The latest CMIE report says that the unemployment level stood at 8.16 per cent in the quarter that ended in June 2023; and that the biggest challenge now is to provide jobs to the educated youth. For graduates and post graduates and those who are passing out of institutes of higher learning, the crisis is even more acute compared to the less educated youth.

Prime Minister Narendra Modi had grandiosely talked of generating 2 crore jobs in the country every year in his election pledge in 2014. Now he does not mention that in his campaign addresses; instead, he is busy creating a hype over the government-organised rozgar melas where appointment letters are being given to a few thousand people and that is being publicised by the media.

The BJP government is deliberately hiding the disastrous effects of its jobless growth policy framework in the last nine years.

While highlighting the failure of the government to generate jobs and control inflation, the INDIA bloc should not shift its gaze from micro, small and medium enterprises (MSMEs), which are the backbone of India’s growth story and are the major employment generator.

Despite all its tall claims, the Modi government has done precious little for this sector. The bailout schemes announced after 2020 did little to help 80 per cent of the MSMEs. The INDIA parties must draw up an innovative strategy for reviving and rejuvenating the MSMEs nationally.

It is estimated that there are 633.9 lakh MSMEs in the country and the micro sector alone includes 630.5 lakh units. As of 2 August, the MSMEs employed 12.36 crore persons. This sector can therefore act as a real engine of growth, provided proper programmes are adopted. And this is the sector that can play a key role in generating lakhs of jobs.

Jobs are going to be hard to come by because both private and the public sector companies are opting for high-tech upgrades in production that will displace workers. Artificial intelligence will be increasingly used, reducing job prospects further.

The INDIA bloc will have to ensure a flexible hybrid model which can take care of both tech upgradation and new job opportunities in the organised sector.

Politically also, it is expedient to target the MSME sector because lakhs of entrepreneurs have been the victims of crony capitalism promoted by the Modi government. These MSME owners and employees are the potential support base of INDIA, even in terms of raising funds.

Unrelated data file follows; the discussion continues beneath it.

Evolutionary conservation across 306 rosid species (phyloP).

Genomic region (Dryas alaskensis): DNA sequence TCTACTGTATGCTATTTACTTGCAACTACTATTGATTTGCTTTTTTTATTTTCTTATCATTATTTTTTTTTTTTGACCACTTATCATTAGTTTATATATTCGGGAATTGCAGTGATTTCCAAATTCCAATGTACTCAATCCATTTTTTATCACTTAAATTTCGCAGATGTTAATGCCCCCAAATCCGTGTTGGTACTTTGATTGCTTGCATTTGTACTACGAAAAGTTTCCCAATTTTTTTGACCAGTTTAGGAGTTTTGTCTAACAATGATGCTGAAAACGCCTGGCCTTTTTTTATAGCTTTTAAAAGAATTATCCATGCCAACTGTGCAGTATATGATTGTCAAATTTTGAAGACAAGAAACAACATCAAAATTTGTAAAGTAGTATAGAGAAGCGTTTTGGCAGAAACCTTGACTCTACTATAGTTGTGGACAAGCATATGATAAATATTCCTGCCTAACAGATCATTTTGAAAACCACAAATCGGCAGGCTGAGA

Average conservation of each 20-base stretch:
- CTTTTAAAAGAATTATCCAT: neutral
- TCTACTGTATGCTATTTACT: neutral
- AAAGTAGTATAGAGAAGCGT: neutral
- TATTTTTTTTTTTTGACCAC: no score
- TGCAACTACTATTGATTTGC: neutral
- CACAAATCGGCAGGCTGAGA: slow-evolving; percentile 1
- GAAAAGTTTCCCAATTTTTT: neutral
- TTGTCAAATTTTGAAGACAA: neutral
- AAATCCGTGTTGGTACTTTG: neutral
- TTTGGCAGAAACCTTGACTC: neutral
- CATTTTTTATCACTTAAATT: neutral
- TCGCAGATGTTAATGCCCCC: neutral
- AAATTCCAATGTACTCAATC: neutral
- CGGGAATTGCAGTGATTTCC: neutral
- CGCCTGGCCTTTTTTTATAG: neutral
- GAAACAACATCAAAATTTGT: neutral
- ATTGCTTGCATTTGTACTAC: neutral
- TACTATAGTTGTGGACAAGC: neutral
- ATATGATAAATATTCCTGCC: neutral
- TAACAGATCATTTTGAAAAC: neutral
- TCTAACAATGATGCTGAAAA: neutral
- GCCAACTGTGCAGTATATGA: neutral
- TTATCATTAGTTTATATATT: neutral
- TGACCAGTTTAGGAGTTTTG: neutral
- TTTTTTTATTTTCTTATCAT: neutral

Finally, the INDIA alliance needs to shed the image of old and outdated leadership. In the third decade of the 21st century, Indian youth from the hills of Arunachal Pradesh to Kutch, from Jammu & Kashmir to Kanyakumari are yearning for a leadership that understands their needs and aspirations and that can ensure enabling factors for them to compete globally.

Understanding this changing mindset and the priorities of Indian youth requires modern minds and flexible thinking. The old, jaded and stereotyped interpretations and slogans will cut no ice with them.

The BJP under Narendra Modi can hardly be underestimated. It has financial power that the INDIA parties can never match. The BJP has got dedicated RSS workers in every village of the country as well as highly skilled advisors with global experience.

The deadly combination of Hindutva and crony capitalism is a potent weapon. Above all, the BJP is in power and has the ability to use or misuse central agencies. It also controls the media.

The BJP will also be fighting hard to retain power and will spare no effort and miss no trick. Can the INDIA bloc then depend entirely on public disenchantment to take on the BJP in the 2024 general elections? It will need a narrative, a communication strategy, an electoral plan and a vision for the country at the very least. The Mumbai conclave hopefully would have taken these odds into account. (IPA Service)